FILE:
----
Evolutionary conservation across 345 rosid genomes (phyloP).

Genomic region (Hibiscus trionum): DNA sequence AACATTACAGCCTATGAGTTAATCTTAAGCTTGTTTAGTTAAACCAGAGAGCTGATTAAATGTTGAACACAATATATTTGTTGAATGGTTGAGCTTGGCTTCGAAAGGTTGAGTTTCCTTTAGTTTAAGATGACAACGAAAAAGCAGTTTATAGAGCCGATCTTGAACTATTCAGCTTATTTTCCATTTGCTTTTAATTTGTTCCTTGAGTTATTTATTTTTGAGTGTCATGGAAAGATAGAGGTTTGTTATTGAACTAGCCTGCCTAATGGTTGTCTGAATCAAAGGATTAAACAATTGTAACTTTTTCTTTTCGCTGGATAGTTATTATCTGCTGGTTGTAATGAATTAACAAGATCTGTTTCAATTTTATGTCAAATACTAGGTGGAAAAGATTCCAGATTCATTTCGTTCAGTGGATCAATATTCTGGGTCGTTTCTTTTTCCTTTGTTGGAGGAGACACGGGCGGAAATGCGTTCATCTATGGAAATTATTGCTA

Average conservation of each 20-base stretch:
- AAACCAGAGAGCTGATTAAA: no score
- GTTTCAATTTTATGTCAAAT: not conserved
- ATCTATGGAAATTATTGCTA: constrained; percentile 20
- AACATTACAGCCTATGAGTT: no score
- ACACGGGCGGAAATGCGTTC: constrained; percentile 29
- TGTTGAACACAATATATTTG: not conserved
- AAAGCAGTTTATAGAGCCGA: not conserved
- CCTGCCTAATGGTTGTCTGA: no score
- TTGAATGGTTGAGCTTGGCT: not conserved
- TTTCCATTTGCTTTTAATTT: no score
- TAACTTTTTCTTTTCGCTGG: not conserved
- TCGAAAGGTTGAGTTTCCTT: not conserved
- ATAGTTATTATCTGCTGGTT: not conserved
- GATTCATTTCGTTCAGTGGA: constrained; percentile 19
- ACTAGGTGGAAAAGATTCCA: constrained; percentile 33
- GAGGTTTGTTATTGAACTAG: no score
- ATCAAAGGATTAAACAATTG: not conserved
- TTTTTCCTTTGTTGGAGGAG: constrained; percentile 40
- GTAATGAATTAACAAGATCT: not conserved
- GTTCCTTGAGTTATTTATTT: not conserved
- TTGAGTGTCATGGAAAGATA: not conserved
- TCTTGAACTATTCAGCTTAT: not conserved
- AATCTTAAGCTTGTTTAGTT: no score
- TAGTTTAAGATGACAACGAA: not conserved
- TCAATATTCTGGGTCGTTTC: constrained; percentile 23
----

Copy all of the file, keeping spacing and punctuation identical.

Evolutionary conservation across 345 rosid genomes (phyloP).

Genomic region (Hibiscus trionum): DNA sequence AACATTACAGCCTATGAGTTAATCTTAAGCTTGTTTAGTTAAACCAGAGAGCTGATTAAATGTTGAACACAATATATTTGTTGAATGGTTGAGCTTGGCTTCGAAAGGTTGAGTTTCCTTTAGTTTAAGATGACAACGAAAAAGCAGTTTATAGAGCCGATCTTGAACTATTCAGCTTATTTTCCATTTGCTTTTAATTTGTTCCTTGAGTTATTTATTTTTGAGTGTCATGGAAAGATAGAGGTTTGTTATTGAACTAGCCTGCCTAATGGTTGTCTGAATCAAAGGATTAAACAATTGTAACTTTTTCTTTTCGCTGGATAGTTATTATCTGCTGGTTGTAATGAATTAACAAGATCTGTTTCAATTTTATGTCAAATACTAGGTGGAAAAGATTCCAGATTCATTTCGTTCAGTGGATCAATATTCTGGGTCGTTTCTTTTTCCTTTGTTGGAGGAGACACGGGCGGAAATGCGTTCATCTATGGAAATTATTGCTA

Average conservation of each 20-base stretch:
- AAACCAGAGAGCTGATTAAA: no score
- GTTTCAATTTTATGTCAAAT: not conserved
- ATCTATGGAAATTATTGCTA: constrained; percentile 20
- AACATTACAGCCTATGAGTT: no score
- ACACGGGCGGAAATGCGTTC: constrained; percentile 29
- TGTTGAACACAATATATTTG: not conserved
- AAAGCAGTTTATAGAGCCGA: not conserved
- CCTGCCTAATGGTTGTCTGA: no score
- TTGAATGGTTGAGCTTGGCT: not conserved
- TTTCCATTTGCTTTTAATTT: no score
- TAACTTTTTCTTTTCGCTGG: not conserved
- TCGAAAGGTTGAGTTTCCTT: not conserved
- ATAGTTATTATCTGCTGGTT: not conserved
- GATTCATTTCGTTCAGTGGA: constrained; percentile 19
- ACTAGGTGGAAAAGATTCCA: constrained; percentile 33
- GAGGTTTGTTATTGAACTAG: no score
- ATCAAAGGATTAAACAATTG: not conserved
- TTTTTCCTTTGTTGGAGGAG: constrained; percentile 40
- GTAATGAATTAACAAGATCT: not conserved
- GTTCCTTGAGTTATTTATTT: not conserved
- TTGAGTGTCATGGAAAGATA: not conserved
- TCTTGAACTATTCAGCTTAT: not conserved
- AATCTTAAGCTTGTTTAGTT: no score
- TAGTTTAAGATGACAACGAA: not conserved
- TCAATATTCTGGGTCGTTTC: constrained; percentile 23